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Etiquette

My son is about to go off to secondary school – life is changing at a faster pace than I would ideally wish, while he is relishing the adventure. As I prepare him for his big day, I have dutifully stitched Cash name labels onto every item of uniform. You may be surprised given the field I’m in: but as a working mother this is almost the only time I pick up a needle and thread. At one time all women were responsible for their household linen and even the wealthiest, who employed others to weave and make up their linens, retained the task of monogramming. 

The value of the linens necessitated its labelling to prevent confusions during laundry. Embroiderer Victoria Bain examines the importance of a name in her article on the survival of monograms, pg 54.I recently enjoyed the Chanel Four series AllintheBestPossibleTastein which artist Grayson Perry examined what remains of the British class structure.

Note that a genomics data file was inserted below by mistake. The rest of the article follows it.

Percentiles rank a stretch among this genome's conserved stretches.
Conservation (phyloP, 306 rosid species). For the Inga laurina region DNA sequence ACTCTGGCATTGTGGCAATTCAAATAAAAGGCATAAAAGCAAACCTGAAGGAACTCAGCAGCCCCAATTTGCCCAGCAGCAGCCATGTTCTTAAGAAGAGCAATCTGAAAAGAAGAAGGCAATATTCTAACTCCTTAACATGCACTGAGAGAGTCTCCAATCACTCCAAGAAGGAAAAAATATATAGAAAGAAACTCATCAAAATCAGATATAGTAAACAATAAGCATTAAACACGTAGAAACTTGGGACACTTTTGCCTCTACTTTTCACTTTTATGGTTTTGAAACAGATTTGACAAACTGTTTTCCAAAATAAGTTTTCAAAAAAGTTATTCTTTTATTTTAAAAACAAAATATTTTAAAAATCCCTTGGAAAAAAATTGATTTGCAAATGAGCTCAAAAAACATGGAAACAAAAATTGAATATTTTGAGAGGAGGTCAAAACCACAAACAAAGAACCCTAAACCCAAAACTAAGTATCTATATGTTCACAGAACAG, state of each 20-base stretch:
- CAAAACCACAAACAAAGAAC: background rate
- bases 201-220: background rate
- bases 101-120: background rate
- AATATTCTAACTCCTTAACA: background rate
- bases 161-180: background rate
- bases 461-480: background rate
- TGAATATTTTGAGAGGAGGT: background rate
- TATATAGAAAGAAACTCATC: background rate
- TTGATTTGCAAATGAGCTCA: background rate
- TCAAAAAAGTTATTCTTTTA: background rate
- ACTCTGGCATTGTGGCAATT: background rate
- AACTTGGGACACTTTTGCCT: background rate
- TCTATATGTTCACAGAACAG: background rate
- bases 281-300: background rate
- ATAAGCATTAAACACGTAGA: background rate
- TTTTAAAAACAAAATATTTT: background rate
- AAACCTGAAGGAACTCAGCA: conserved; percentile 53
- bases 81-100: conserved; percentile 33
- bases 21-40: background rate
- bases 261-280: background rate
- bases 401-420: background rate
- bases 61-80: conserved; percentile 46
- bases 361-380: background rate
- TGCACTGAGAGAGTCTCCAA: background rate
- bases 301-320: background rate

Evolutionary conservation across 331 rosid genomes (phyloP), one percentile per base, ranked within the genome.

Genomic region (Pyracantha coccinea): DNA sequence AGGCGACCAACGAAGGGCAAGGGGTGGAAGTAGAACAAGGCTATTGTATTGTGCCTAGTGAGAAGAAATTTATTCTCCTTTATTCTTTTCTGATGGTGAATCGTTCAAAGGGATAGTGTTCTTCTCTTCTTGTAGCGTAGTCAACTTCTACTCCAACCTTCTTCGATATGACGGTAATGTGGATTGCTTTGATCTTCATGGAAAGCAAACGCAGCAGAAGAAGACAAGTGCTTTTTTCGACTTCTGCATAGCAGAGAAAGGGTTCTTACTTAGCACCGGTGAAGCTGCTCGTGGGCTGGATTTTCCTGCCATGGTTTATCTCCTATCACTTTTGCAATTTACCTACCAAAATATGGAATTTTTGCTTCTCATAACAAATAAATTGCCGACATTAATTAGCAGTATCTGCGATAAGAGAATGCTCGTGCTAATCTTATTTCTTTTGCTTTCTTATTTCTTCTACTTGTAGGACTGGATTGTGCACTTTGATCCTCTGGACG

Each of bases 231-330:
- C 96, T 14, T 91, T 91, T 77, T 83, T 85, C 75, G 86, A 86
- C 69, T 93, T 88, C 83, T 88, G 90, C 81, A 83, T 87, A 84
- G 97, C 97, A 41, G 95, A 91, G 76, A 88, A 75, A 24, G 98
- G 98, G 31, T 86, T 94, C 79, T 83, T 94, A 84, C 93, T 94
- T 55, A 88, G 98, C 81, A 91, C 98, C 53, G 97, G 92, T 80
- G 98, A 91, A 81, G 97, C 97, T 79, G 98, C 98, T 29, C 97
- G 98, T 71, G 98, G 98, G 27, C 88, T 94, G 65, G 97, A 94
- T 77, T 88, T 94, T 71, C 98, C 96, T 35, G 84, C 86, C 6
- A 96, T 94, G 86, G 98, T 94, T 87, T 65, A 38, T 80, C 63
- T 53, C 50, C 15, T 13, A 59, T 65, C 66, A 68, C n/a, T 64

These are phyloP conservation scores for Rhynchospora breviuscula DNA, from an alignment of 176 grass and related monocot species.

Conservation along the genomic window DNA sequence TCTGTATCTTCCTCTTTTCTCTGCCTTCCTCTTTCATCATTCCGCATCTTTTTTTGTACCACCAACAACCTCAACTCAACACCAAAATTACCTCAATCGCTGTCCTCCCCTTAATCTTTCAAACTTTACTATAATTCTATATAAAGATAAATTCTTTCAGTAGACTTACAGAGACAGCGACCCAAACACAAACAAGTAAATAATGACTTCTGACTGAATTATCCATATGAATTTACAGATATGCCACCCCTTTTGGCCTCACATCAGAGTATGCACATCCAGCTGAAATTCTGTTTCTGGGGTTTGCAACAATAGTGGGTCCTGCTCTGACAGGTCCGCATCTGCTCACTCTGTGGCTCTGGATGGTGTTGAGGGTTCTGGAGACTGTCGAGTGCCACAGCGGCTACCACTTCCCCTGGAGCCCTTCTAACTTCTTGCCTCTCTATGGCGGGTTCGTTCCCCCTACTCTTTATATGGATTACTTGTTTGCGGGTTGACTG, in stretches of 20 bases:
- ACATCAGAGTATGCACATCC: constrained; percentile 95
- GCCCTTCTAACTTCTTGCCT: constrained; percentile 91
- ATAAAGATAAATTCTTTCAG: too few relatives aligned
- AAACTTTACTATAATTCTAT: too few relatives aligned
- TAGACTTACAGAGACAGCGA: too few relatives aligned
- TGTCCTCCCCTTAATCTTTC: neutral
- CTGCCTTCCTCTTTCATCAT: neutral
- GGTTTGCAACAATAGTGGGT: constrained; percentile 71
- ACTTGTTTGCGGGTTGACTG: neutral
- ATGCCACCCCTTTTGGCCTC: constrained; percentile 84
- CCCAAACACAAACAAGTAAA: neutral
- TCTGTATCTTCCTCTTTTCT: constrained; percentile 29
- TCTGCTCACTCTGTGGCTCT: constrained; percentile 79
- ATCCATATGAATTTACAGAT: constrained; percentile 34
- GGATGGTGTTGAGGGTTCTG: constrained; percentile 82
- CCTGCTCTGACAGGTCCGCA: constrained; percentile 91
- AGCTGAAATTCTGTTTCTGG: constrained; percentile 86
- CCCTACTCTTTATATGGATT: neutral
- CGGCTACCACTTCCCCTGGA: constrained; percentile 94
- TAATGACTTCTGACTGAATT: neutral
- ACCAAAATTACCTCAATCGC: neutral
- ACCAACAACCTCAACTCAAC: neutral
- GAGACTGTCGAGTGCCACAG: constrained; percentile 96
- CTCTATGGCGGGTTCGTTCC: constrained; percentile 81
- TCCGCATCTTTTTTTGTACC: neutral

While most people would not wish to go back to the rigidity of the past, great comfort and security can be gained from established rituals and codes of conduct. It is surprising how much manners still mean to most of us in a world of ever-decreasing formality. This informality takes many forms. One only has to look around the arrivals hall in an international airport to see casual dress taken to an extreme. 

Just fifty years ago flying was considered something to dress up for, and Deirdre McSharry reminisces on the value of respectable dress codes, pg 48 and Beth Smith, pg 75 mourns their demise. In parts of the world traditional dress is still worn, at least on special occasions, and when it is as beautiful as the Korean Hanbok it’s no surprise. Photographer Kim Kyung Soo captures the grace of this costume in his Full moon Story, pg 23.France, often considered to be more formal in its forms of address than the rest of the world, has a rich textile heritage as described by Genevieve Woods in Southern Charm, pg 44. She also takes an indepth look at the innovations and industries that gave rise to that heritage in Lyon, pg 40.

Polly Leonard, Founder & Editor of Selvedge Magazine

Extract from issue 48 Etiquette. Get 50% off during our back issue sale when you buy 2 or more issues. To redeem offer, please use code JANUARY at checkout. Shop the Selvedge archive here



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